For our allocation algorithm, the allocation size is first used, and the interference is only used as the tie-breaker. Our insertion in the allocation graph has the limitation that after insertion, we can never merge the allocated blocks together into a larger block. Therefore, by going with the largest size first, It is more likely for us to reach the trivial solution in the allocation graph.


Tensor allocation with loop has to have a very specific definition of what a loop is. More broadly speaking, the types of control structure in a computation graph to support directly relevant to the allocation algorithm. The loop we specifically concerned are the ones with one conditional statement to exit the loop (traditional while-loop). For NNC tensor allocation algorithm to work, a new construct, called multi-view tensor, need to be introduced. Alternatively, the algorithm introduced here will be applicable to a specific loop that contains multiple conditional exits and phi function.

If you accept that certain data transfer is required for loop to work, the loop handling for tensor allocation algorithm is trivial. A loop can be considered as a sub-computation graph, and the same allocation algorithm can be applied to the sub-computation graph. When reached the end of the graph and we need to loop over again, data can then be transferred to the parameters.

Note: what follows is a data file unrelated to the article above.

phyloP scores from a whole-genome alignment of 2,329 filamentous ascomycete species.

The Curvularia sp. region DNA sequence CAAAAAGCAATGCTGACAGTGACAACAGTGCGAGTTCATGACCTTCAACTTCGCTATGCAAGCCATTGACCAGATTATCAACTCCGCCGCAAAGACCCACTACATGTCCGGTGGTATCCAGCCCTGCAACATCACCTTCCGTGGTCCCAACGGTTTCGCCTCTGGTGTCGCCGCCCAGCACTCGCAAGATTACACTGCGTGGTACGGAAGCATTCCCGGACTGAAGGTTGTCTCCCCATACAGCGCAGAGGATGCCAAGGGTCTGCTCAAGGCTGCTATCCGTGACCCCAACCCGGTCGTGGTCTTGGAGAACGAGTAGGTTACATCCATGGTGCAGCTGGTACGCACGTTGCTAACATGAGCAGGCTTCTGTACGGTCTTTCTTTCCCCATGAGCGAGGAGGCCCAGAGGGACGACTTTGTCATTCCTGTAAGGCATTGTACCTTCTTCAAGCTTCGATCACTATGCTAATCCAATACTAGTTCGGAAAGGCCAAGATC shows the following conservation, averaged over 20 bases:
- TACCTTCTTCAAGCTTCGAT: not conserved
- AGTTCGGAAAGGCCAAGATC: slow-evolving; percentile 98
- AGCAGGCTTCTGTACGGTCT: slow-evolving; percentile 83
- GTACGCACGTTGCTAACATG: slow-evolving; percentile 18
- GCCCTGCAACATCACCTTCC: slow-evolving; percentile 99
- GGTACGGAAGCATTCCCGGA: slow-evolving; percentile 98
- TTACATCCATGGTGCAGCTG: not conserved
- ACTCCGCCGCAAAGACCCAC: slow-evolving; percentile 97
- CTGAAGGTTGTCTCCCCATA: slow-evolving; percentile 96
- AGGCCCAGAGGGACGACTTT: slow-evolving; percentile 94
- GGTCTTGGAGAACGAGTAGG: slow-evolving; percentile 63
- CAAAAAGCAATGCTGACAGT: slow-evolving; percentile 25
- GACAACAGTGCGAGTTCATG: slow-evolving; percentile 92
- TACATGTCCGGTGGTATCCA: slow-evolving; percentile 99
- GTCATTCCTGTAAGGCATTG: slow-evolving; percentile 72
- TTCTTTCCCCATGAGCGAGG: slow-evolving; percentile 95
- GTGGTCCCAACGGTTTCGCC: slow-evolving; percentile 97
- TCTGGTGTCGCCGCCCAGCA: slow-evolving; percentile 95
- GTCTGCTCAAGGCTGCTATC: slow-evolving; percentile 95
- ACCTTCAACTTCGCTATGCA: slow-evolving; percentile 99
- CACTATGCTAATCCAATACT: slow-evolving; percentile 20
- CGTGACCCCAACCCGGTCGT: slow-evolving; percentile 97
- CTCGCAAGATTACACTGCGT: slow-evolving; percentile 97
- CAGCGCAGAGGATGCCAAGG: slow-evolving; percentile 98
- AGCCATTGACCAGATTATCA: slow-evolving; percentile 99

For example, if you have:

(while (c < 5) { // c is the loop counter
  y = Convolution(x, w, b)
})(x <= y) // This syntax means in the next loop, x will contain the content of y, you can think of this as x = Convolution(x, w, b), but such representation is forbidden in static single assignment form.

The tensor allocation algorithm is trivial is we accept that we need to transfer data from y to x every time. This section however, we will discuss how to completely eliminate such data transfer with a novel and generic tensor allocation scheme.

Multi-view Tensor

This is a special tensor that with nested structure. For a leaf multi-view tensor, it can point to multiple memory regions based on the loop counter. Particularly, a multi-view tensor can be configured with a repeat length. Its pointer will be updated prior to the actual computation each round the the correct memory region: ptr = ptrs[loop_counter % repeat_length]. There are some complications such as the support for two types of multi-view tensors. Type I will be the one described above. Type II will have a special memory region that only used when loop_counter == 0.